See the Mixed VR Defying Gravity: Women in Space at the Intrepid Museum

On view now at the Intrepid Sea, Air & Space Museum is an exhibition for the inspiring astronaut in you. Defying Gravity: Women in Space takes you on the groundbreaking journey of Dr. Mae Jemison, the first African-American woman in space, with the help of VR headsets and a real space shuttle, the Enterprise, a permanent installation at the Intrepid.

Dr. Mae C Jemison

Dr. Mae C. Jemison. Wikipedia.

Jemison collaborated with the Smithsonian and Microsoft for this exciting exhibit, which features a hologram of the former astronaut leading you throughout the exhibit with the aid of a HoloLens headset. To create the hologram, Microsoft captured a 3D image of Dr. Jemison in a state-of-the-art studio equipped with 106 cameras. The lifelike image speaks and gestures just like Jemison herself, an engineer and physician who entered space in 1992.    

Throughout this mixed-VR experience, the HoloLens also shows you projected images of the Enterprise’s schematics, exploring how this space shuttle was built. You’ll also get a glimpse of other pioneering women in the U.S. space program. These include the mathematician Katherine Johnson (recently portrayed by Taraji P. Henson in the film Hidden Figures) and Peggy Whitson, who has logged more cumulative time in outer space than any U.S. astronaut. Dr. Pat Cowings, an aerospace psychophysiologist, and the female pilots of Mercury 13 also get their due in Defying Gravity.

Defying Gravity: Women in Space

Best of all, you’ll see a floating astronaut hovering outside the Enterprise, so close might just reach out to grab her outstretched arm.

Dr. Jemison believed from an early age that women should be astronauts. Her hologram tells visitors, “I followed space exploration closely, but I was always irritated that there were no women front and center. And while people tried to explain to me why, I knew they were wrong.”

Dr. Jemison started breaking barriers early, entering Stanford University at just 16 years old. She later graduated with an M.D. from Cornell University, and spent time in Africa with the Peace Corps before applying to become an astronaut with NASA in 1987. She was selected from over 2,000 applicants and embarked on her mission five years later.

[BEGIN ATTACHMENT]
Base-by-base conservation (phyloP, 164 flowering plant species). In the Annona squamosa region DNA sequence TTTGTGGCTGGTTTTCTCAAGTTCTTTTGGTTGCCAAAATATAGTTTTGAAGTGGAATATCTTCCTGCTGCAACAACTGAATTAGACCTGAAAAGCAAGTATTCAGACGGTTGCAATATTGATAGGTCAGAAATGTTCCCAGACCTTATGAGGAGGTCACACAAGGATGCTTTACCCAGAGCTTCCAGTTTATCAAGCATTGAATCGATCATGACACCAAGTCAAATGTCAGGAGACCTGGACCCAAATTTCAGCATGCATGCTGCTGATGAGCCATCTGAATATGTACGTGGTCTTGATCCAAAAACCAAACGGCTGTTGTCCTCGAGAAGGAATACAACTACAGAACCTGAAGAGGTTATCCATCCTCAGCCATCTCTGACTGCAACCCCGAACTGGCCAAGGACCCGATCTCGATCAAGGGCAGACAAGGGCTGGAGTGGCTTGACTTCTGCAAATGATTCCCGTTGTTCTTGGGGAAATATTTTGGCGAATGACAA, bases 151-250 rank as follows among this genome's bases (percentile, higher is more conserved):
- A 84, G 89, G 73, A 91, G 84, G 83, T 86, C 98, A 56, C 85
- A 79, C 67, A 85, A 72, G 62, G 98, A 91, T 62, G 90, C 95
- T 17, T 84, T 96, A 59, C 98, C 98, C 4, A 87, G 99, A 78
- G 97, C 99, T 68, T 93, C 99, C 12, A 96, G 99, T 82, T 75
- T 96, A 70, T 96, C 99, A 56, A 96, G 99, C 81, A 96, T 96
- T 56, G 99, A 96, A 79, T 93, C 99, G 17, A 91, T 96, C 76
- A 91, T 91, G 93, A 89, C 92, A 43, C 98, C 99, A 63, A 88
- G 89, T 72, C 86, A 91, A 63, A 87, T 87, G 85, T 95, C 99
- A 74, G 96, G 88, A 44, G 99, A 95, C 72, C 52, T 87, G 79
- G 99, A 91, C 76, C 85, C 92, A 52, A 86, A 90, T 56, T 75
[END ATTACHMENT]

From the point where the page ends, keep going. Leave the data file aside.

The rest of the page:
At 190 hours, Jemison spent about eight days in outer space on the shuttle Endeavor. In that zero-gravity environment, she performed a range of science experiments that included a study of frog embryos. Since her time in space, Jemison has taught at Dartmouth College and started a company called the Jemison Group, promoting a passion for science and technology in schools worldwide. 

As she has publicized this project, Dr. Jemison puts equality at the forefront of her message, as she has done with her life’s work. As someone who pushed past the stigmas against her race and her gender, Jemison makes for an inspiring guide through Defying Gravity and an important reminder to challenge the status quo.

“Inclusion isn’t just a nicety,” says Jemison. “It’s a necessity. We need to use every perspective, and all the talent we have—it’s incumbent on us. There is no excuse.”

Defying Gravity is enjoying an open engagement at the Intrepid Sea, Air & Space Museum Complex. The exhibit is available to all museum ticket-holders 13 years of age and up. Plus, get $5 off the price of your ticket with this City Guide coupon!

The Intrepid Sea, Air & Space Museum is located at Pier 86 at West 46 Street and 12th Avenue.  Call 877-957-SHIP or visit for tickets and more.

About the Author

Merrill Lee Girardeau lives and writes in Brooklyn.

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